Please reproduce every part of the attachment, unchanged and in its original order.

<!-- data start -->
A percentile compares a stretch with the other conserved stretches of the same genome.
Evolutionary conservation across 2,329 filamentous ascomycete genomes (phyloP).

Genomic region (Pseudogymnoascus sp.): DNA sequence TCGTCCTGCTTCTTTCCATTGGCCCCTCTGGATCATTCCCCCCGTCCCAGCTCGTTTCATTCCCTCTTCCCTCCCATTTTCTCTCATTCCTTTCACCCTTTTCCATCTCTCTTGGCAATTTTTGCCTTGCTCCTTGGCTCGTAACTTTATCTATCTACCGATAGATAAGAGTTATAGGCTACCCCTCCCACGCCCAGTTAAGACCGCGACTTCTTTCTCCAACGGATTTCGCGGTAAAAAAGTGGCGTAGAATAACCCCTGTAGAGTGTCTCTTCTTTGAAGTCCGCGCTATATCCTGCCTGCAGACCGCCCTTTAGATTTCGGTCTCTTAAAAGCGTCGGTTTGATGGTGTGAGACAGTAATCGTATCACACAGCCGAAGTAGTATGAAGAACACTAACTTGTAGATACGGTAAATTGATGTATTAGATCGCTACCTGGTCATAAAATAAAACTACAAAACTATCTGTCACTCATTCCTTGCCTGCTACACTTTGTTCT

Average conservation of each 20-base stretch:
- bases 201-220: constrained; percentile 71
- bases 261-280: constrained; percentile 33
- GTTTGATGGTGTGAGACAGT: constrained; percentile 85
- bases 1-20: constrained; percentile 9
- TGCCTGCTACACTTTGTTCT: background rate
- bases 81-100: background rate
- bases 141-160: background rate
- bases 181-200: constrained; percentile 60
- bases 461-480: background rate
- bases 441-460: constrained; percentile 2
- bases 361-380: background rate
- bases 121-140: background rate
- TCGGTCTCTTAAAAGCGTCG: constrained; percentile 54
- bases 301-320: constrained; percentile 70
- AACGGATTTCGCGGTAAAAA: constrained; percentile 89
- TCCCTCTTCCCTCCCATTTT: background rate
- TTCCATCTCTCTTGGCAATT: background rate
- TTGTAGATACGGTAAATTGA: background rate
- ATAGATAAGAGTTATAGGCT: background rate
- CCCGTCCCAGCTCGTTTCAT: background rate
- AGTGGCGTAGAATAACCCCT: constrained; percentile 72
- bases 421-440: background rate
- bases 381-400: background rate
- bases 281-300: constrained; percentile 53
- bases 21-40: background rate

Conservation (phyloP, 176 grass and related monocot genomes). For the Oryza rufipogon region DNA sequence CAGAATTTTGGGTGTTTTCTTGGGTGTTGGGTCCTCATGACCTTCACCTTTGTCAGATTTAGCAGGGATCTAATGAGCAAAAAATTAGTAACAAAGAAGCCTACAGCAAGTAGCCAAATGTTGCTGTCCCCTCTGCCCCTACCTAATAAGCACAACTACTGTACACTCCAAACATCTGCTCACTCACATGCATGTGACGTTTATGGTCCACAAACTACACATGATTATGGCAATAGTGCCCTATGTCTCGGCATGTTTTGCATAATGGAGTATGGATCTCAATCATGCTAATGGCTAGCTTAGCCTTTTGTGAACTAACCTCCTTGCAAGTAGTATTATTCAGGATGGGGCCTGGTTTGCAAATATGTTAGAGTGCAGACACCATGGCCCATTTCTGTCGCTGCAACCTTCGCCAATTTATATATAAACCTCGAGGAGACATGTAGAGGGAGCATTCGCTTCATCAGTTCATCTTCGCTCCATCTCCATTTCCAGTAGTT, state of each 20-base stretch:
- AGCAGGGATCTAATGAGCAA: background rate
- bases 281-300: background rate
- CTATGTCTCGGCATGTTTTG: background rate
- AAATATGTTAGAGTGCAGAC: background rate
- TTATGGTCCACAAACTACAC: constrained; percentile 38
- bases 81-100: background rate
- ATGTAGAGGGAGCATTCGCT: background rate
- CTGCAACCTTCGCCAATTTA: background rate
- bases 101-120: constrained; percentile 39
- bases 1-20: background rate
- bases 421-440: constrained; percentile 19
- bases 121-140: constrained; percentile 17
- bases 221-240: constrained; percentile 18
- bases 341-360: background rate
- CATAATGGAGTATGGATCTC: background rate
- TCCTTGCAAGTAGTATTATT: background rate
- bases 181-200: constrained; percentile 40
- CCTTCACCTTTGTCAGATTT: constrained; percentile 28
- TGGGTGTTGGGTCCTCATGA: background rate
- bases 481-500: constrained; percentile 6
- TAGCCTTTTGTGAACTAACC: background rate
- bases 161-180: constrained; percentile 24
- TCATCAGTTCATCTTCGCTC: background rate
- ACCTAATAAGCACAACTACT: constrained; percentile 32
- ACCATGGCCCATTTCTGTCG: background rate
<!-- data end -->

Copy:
A percentile compares a stretch with the other conserved stretches of the same genome.
Evolutionary conservation across 2,329 filamentous ascomycete genomes (phyloP).

Genomic region (Pseudogymnoascus sp.): DNA sequence TCGTCCTGCTTCTTTCCATTGGCCCCTCTGGATCATTCCCCCCGTCCCAGCTCGTTTCATTCCCTCTTCCCTCCCATTTTCTCTCATTCCTTTCACCCTTTTCCATCTCTCTTGGCAATTTTTGCCTTGCTCCTTGGCTCGTAACTTTATCTATCTACCGATAGATAAGAGTTATAGGCTACCCCTCCCACGCCCAGTTAAGACCGCGACTTCTTTCTCCAACGGATTTCGCGGTAAAAAAGTGGCGTAGAATAACCCCTGTAGAGTGTCTCTTCTTTGAAGTCCGCGCTATATCCTGCCTGCAGACCGCCCTTTAGATTTCGGTCTCTTAAAAGCGTCGGTTTGATGGTGTGAGACAGTAATCGTATCACACAGCCGAAGTAGTATGAAGAACACTAACTTGTAGATACGGTAAATTGATGTATTAGATCGCTACCTGGTCATAAAATAAAACTACAAAACTATCTGTCACTCATTCCTTGCCTGCTACACTTTGTTCT

Average conservation of each 20-base stretch:
- bases 201-220: constrained; percentile 71
- bases 261-280: constrained; percentile 33
- GTTTGATGGTGTGAGACAGT: constrained; percentile 85
- bases 1-20: constrained; percentile 9
- TGCCTGCTACACTTTGTTCT: background rate
- bases 81-100: background rate
- bases 141-160: background rate
- bases 181-200: constrained; percentile 60
- bases 461-480: background rate
- bases 441-460: constrained; percentile 2
- bases 361-380: background rate
- bases 121-140: background rate
- TCGGTCTCTTAAAAGCGTCG: constrained; percentile 54
- bases 301-320: constrained; percentile 70
- AACGGATTTCGCGGTAAAAA: constrained; percentile 89
- TCCCTCTTCCCTCCCATTTT: background rate
- TTCCATCTCTCTTGGCAATT: background rate
- TTGTAGATACGGTAAATTGA: background rate
- ATAGATAAGAGTTATAGGCT: background rate
- CCCGTCCCAGCTCGTTTCAT: background rate
- AGTGGCGTAGAATAACCCCT: constrained; percentile 72
- bases 421-440: background rate
- bases 381-400: background rate
- bases 281-300: constrained; percentile 53
- bases 21-40: background rate

Conservation (phyloP, 176 grass and related monocot genomes). For the Oryza rufipogon region DNA sequence CAGAATTTTGGGTGTTTTCTTGGGTGTTGGGTCCTCATGACCTTCACCTTTGTCAGATTTAGCAGGGATCTAATGAGCAAAAAATTAGTAACAAAGAAGCCTACAGCAAGTAGCCAAATGTTGCTGTCCCCTCTGCCCCTACCTAATAAGCACAACTACTGTACACTCCAAACATCTGCTCACTCACATGCATGTGACGTTTATGGTCCACAAACTACACATGATTATGGCAATAGTGCCCTATGTCTCGGCATGTTTTGCATAATGGAGTATGGATCTCAATCATGCTAATGGCTAGCTTAGCCTTTTGTGAACTAACCTCCTTGCAAGTAGTATTATTCAGGATGGGGCCTGGTTTGCAAATATGTTAGAGTGCAGACACCATGGCCCATTTCTGTCGCTGCAACCTTCGCCAATTTATATATAAACCTCGAGGAGACATGTAGAGGGAGCATTCGCTTCATCAGTTCATCTTCGCTCCATCTCCATTTCCAGTAGTT, state of each 20-base stretch:
- AGCAGGGATCTAATGAGCAA: background rate
- bases 281-300: background rate
- CTATGTCTCGGCATGTTTTG: background rate
- AAATATGTTAGAGTGCAGAC: background rate
- TTATGGTCCACAAACTACAC: constrained; percentile 38
- bases 81-100: background rate
- ATGTAGAGGGAGCATTCGCT: background rate
- CTGCAACCTTCGCCAATTTA: background rate
- bases 101-120: constrained; percentile 39
- bases 1-20: background rate
- bases 421-440: constrained; percentile 19
- bases 121-140: constrained; percentile 17
- bases 221-240: constrained; percentile 18
- bases 341-360: background rate
- CATAATGGAGTATGGATCTC: background rate
- TCCTTGCAAGTAGTATTATT: background rate
- bases 181-200: constrained; percentile 40
- CCTTCACCTTTGTCAGATTT: constrained; percentile 28
- TGGGTGTTGGGTCCTCATGA: background rate
- bases 481-500: constrained; percentile 6
- TAGCCTTTTGTGAACTAACC: background rate
- bases 161-180: constrained; percentile 24
- TCATCAGTTCATCTTCGCTC: background rate
- ACCTAATAAGCACAACTACT: constrained; percentile 32
- ACCATGGCCCATTTCTGTCG: background rate